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How Does a Firewall Work?

Understanding Firewalls and How They Work


Cybersecurity has evolved by leaps and bounds these last few decades, with cutting-edge technologies like AI and machine learning powering next-generation security solutions. Traditional security controls like antivirus have been superseded by intelligent anti-malware controls that can analyze the behavior of files for malicious activity; however, one control has remained a permanent fixture within companies: the firewall. While newer and more advanced functionalities have been added to firewalls, their primary role as the barrier that allows or disallows traffic into a network has remained constant.

Due to their ubiquity and essential role, it is important to understand firewalls and how they work—whether you are a seasoned cybersecurity professional or a newcomer. In this article, we’ll provide useful information about firewalls, how they work, how they have evolved, and their various types.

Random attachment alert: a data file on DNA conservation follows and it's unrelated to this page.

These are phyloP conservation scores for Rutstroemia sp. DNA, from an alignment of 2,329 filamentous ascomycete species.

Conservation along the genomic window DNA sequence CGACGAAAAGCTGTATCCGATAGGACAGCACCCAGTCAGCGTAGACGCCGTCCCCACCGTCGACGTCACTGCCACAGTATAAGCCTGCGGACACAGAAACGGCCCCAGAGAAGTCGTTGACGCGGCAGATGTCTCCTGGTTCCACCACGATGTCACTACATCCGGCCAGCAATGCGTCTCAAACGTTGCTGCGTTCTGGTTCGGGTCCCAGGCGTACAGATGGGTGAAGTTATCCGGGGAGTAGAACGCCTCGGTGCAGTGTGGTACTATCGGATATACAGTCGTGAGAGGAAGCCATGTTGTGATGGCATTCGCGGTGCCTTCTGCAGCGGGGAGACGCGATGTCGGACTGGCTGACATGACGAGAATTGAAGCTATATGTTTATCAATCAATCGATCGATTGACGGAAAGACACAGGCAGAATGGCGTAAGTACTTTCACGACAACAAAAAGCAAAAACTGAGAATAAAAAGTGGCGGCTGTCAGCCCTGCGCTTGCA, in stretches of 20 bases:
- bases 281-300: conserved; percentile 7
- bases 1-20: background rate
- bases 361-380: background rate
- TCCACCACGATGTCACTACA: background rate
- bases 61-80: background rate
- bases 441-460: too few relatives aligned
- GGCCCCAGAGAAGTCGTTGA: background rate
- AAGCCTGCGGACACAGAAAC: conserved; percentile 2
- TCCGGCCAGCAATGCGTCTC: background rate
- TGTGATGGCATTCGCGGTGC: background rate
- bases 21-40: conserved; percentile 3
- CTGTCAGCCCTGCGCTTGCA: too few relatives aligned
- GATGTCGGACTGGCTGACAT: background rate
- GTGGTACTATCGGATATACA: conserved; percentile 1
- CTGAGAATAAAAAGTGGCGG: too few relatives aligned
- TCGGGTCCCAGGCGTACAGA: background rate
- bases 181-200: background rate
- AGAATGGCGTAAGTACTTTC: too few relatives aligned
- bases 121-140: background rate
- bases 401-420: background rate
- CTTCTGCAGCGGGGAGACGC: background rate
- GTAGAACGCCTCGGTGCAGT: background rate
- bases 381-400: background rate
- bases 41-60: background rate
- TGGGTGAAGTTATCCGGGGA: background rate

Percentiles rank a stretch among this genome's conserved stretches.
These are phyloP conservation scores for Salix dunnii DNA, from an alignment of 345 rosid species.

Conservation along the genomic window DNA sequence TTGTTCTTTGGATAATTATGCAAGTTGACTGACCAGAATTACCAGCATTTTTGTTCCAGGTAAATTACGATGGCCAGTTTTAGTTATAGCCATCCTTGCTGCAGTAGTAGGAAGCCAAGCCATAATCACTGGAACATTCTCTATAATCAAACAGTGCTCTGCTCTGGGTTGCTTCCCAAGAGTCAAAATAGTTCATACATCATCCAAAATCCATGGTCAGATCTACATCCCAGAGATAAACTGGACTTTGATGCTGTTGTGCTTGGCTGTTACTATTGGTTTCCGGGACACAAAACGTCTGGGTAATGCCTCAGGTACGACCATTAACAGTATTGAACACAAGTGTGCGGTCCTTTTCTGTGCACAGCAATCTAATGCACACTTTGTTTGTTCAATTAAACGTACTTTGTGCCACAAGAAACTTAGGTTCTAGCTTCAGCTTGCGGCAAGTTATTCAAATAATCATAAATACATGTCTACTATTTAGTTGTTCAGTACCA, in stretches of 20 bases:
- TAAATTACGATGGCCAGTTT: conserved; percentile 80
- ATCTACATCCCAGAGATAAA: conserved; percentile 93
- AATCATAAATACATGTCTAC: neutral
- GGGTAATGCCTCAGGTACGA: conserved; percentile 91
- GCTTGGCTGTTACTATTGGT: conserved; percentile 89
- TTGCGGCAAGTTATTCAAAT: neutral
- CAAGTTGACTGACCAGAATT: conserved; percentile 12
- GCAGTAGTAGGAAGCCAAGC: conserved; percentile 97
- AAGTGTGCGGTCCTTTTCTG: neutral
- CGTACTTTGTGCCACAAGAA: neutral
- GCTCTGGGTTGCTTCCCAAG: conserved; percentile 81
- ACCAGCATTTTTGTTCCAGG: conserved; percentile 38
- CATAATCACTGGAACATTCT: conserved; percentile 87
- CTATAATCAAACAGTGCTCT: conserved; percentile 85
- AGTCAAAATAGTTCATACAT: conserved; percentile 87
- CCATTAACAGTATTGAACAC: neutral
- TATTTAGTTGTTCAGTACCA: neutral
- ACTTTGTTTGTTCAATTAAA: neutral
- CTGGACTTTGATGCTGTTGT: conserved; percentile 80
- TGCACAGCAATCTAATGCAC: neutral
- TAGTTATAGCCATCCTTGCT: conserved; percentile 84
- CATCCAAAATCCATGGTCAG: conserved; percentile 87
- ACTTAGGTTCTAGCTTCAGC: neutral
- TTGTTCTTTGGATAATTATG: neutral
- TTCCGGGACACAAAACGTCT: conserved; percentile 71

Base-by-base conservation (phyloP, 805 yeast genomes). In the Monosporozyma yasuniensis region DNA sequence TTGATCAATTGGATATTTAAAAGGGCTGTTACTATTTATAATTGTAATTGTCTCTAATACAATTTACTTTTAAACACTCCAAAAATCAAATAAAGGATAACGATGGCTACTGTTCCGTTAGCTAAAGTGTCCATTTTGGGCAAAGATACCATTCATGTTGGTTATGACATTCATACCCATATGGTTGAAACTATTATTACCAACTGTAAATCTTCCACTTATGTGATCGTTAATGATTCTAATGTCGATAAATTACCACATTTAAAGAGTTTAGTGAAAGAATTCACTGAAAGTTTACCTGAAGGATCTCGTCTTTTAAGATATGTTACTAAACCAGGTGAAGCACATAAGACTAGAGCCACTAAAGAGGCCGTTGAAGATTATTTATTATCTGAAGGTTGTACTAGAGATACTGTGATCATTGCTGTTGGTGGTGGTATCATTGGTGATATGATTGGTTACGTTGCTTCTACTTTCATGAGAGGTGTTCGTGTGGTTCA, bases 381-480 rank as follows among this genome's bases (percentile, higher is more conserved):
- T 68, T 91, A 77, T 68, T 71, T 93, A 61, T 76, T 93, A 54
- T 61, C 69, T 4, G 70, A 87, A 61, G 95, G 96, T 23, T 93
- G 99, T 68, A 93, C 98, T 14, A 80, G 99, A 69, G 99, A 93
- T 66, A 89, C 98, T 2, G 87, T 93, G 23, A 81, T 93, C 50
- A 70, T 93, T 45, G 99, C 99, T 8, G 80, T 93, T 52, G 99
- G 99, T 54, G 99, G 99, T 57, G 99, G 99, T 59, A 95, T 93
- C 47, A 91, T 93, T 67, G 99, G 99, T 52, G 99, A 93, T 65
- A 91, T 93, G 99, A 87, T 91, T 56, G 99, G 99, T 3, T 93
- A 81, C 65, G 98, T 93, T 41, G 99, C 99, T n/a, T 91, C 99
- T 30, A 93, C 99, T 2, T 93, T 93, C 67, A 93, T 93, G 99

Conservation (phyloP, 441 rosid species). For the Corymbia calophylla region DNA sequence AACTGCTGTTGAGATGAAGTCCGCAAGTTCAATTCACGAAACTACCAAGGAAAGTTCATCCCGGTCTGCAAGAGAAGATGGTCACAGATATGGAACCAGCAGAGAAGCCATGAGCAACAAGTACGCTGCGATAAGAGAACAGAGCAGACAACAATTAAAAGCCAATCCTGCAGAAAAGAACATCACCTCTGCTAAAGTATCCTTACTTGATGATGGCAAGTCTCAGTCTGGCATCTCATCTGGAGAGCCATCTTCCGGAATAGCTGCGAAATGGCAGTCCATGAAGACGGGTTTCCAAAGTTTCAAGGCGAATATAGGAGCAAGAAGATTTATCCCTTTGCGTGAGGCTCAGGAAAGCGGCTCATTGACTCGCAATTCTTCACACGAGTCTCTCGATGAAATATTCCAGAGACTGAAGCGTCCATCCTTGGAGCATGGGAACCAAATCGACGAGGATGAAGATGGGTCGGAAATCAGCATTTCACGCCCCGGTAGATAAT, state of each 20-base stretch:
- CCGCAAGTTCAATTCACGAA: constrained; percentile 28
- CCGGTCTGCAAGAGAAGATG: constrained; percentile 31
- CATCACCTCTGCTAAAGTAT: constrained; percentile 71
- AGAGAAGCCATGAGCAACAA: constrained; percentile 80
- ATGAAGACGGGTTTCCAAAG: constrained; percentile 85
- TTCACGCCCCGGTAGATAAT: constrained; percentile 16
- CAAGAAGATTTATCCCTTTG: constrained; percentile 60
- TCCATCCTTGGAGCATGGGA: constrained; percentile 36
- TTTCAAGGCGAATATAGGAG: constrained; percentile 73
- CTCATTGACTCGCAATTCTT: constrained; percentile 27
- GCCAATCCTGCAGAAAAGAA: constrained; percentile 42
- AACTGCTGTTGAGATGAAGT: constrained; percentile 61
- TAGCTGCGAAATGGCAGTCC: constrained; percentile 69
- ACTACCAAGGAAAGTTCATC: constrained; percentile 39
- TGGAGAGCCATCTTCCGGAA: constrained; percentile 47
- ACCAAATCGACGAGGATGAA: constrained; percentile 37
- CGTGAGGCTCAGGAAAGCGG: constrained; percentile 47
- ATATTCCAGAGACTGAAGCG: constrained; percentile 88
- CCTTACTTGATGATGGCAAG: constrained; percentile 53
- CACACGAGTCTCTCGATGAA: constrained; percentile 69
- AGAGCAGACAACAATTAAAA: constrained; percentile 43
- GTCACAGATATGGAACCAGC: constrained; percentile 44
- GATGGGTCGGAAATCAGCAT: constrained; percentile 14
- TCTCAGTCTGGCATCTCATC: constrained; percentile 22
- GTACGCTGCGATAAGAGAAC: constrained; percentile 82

What is a Firewall?

In its simplest form, a firewall is a security solution that monitors, filters, and allows/disallows network traffic based on specific predefined criteria or “rules”. It can be considered the entry point to your network and acts as the bridge between trusted and untrusted environments. To use an analogy, a firewall is like a security guard that checks everyone entering a building to ensure only authorized personnel are allowed entry.

Firewalls can comprise both hardware and software. Hardware firewalls are typically appliances that secure entire networks, while software firewalls are more dynamic and can be installed on individual devices or computers. In either form, the role of the firewall does not change: it uses rules to evaluate and assess traffic for any malicious activity.

How Firewalls Work